During October 2012 at the invitation of Lieutenant Colonel Chris McGowan, I felt honored to share my story with the Fifth Engineer Battalion, located at Fort Leonard Wood, Missouri. LTC McGowan, having heard my story during a previous assignment when we served together, asked me to share it to encourage his 700-plus soldiers as part of their resiliency/suicide-prevention training.
I shared with these soldiers part of my story where two questions changed my leadership journey. In February 2010, I had attended another seminar by the Rev. Ray Vander Laan (RVL), I heard him tell an anecdote he had used before. But that time I really heard it – and his story entered my life as a cocoon-of-truth that morphed into revelations that eventually helped free me from several figurative prisons.
After a long day of teaching in the Galilee area of Israel, a rabbi sends his disciples home. He finally has some time to himself as he returns to his village. So he does what rabbis always do with alone time: he meditates on the day’s Scripture passage and communes with God.
The rabbi is deeply lost in thought and when he reaches a fork in the road, instead of going left, to his home, he turns right. Still lost in thought, he hasn’t a clue that he’s going the wrong way.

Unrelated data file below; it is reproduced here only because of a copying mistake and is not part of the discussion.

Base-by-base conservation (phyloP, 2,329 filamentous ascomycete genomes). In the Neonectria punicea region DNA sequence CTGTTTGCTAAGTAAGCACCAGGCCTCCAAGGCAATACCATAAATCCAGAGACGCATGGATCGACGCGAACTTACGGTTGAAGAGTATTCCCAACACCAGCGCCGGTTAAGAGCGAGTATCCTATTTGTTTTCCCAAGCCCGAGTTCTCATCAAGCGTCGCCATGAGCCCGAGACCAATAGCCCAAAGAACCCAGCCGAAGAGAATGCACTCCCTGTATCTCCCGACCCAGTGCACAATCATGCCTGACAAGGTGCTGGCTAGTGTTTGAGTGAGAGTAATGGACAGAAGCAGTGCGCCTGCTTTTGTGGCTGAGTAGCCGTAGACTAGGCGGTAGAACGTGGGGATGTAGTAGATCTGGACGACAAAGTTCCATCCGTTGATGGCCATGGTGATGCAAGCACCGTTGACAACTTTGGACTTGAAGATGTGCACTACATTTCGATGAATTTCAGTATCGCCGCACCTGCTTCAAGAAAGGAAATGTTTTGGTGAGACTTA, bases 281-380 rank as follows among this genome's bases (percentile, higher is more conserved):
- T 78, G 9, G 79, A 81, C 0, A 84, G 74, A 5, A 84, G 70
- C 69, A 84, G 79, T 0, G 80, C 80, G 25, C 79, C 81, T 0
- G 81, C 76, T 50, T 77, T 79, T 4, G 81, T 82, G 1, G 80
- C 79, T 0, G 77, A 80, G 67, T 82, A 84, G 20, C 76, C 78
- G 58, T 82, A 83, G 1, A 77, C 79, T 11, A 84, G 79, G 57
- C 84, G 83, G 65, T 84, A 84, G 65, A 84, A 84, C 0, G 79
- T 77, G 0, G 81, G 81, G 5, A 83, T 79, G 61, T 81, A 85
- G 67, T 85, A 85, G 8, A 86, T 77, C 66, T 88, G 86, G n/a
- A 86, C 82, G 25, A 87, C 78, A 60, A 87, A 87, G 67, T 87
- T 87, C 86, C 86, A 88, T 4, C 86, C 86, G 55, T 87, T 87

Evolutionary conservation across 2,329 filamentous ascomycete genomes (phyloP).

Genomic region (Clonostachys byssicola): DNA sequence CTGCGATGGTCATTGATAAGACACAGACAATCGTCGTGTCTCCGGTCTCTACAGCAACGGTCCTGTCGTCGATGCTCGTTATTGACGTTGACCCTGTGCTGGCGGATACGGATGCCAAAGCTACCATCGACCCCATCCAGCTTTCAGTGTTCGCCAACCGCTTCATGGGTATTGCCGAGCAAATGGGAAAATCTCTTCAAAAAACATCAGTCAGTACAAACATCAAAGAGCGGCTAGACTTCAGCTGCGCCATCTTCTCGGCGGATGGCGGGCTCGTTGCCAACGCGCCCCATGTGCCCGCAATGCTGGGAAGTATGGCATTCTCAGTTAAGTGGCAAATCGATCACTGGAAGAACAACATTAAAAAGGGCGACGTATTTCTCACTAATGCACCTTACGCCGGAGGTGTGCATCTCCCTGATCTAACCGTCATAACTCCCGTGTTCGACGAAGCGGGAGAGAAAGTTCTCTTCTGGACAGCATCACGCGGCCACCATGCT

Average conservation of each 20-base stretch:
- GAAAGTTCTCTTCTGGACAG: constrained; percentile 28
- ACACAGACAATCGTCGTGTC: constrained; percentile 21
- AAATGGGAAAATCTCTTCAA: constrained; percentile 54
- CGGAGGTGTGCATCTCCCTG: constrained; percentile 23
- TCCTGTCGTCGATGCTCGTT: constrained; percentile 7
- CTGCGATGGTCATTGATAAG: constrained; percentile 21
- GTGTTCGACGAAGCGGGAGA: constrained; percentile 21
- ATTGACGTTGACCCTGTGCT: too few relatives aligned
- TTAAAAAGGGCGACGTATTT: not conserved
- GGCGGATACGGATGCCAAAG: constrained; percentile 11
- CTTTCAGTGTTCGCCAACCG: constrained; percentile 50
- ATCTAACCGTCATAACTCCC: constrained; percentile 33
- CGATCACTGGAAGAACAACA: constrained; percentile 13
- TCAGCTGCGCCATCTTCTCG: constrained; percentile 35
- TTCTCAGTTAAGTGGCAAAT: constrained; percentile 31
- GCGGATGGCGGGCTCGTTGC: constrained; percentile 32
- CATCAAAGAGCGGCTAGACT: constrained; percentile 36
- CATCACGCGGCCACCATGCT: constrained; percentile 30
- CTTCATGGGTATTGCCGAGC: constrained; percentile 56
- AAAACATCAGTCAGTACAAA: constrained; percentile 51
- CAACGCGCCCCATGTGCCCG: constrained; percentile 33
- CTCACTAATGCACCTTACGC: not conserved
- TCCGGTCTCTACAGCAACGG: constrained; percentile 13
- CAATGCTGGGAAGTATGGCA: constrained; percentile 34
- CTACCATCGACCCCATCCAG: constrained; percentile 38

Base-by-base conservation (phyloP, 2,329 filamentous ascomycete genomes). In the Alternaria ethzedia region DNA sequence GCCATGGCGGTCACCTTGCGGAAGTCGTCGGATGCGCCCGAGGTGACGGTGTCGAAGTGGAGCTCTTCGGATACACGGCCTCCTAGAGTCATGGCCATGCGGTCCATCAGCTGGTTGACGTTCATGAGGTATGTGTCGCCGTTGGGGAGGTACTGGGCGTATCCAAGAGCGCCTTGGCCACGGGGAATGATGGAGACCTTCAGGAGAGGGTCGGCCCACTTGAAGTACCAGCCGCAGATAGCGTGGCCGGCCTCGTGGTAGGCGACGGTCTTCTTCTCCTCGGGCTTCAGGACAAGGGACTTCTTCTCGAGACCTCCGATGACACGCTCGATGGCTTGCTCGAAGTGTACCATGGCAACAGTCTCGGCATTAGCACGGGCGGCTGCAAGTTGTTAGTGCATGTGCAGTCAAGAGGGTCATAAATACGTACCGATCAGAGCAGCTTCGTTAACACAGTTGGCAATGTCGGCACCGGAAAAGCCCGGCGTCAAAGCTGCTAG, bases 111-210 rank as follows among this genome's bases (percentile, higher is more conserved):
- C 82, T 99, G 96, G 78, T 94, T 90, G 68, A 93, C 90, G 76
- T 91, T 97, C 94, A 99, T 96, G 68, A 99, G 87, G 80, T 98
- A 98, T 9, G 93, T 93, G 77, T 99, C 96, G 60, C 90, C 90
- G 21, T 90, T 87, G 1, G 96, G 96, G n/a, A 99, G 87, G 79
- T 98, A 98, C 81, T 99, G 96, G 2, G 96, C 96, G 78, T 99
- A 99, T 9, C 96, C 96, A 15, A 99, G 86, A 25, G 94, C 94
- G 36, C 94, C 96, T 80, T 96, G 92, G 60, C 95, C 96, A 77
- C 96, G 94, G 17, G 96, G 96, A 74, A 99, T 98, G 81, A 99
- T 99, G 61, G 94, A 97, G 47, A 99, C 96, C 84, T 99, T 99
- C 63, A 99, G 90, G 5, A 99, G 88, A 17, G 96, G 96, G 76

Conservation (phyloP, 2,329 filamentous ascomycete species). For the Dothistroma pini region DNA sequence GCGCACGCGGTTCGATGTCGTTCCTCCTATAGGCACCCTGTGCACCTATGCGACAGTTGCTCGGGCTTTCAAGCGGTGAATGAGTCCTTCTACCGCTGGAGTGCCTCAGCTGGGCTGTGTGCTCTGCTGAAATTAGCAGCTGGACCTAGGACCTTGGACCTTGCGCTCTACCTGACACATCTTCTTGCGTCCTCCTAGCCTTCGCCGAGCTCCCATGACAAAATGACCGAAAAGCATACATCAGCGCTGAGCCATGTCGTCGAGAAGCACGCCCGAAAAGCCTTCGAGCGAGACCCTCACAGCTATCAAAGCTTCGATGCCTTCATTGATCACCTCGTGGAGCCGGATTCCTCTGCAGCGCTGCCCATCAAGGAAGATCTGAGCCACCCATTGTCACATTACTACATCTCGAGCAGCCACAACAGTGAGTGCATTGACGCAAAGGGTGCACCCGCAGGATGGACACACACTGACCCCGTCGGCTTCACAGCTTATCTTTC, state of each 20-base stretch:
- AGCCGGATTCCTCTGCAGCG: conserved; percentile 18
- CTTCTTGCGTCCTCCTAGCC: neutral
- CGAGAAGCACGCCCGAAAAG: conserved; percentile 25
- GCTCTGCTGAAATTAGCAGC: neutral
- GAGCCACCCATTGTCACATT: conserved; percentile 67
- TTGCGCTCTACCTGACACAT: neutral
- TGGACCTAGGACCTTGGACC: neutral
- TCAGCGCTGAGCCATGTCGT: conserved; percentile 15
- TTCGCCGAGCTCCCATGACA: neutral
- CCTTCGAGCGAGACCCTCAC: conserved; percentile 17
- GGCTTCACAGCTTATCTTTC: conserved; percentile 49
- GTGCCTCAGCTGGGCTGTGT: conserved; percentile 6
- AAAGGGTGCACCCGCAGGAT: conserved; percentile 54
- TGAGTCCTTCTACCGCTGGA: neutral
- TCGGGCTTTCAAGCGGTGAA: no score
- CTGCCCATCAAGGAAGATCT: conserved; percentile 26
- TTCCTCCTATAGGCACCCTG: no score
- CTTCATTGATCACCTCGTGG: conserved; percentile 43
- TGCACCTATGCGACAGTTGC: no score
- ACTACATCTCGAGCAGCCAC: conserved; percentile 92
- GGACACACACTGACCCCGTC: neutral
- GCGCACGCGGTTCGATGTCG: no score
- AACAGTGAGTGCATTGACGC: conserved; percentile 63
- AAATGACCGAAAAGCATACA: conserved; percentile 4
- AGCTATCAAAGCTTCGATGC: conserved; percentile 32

Still lost in his meditation as twilight approaches, he is startled to hear a Roman sentry bark out a challenge, “Who are you, Jew? And what are you doing here?”
Looking up, the rabbi sees a Roman fort that he’s never seen in his life. For once, the rabbi doesn’t know what to say. “Uh, what?”
The sentry challenges him again, “Who are you? And what are you doing here?”
Quickly the rabbi collects himself and asks the sentry, “How much are you paid a week to ask me those two questions?”
The sentry, taken aback momentarily, answers, “Three denarii a week. Why do you ask?”
The rabbi responds, “I’ll double your pay if you’ll come and stand outside my home and ask me those two questions each morning: Who are you? And what are you doing here?”
RVL zeroed in and made it personal. He asked, “If you take away your title, your career, your bank account, your achievements, your academic degrees, and so forth – Who are you? And what are you doing here?”
Earlier I thought I had good answers to those two questions. But as I really heard them that time, I realized my honest answers to those questions were very shallow. I had been defining myself by what I did: I had the Marine Corps dress blue uniform, two rows of medals on my chest, and shiny lieutenant colonel rank on my collar – and I was striving for another medal and the next promotion.
All of that was fading away as my knee issues prevented me from continuing to serve, take command, and pursue the next promotion.
To be continued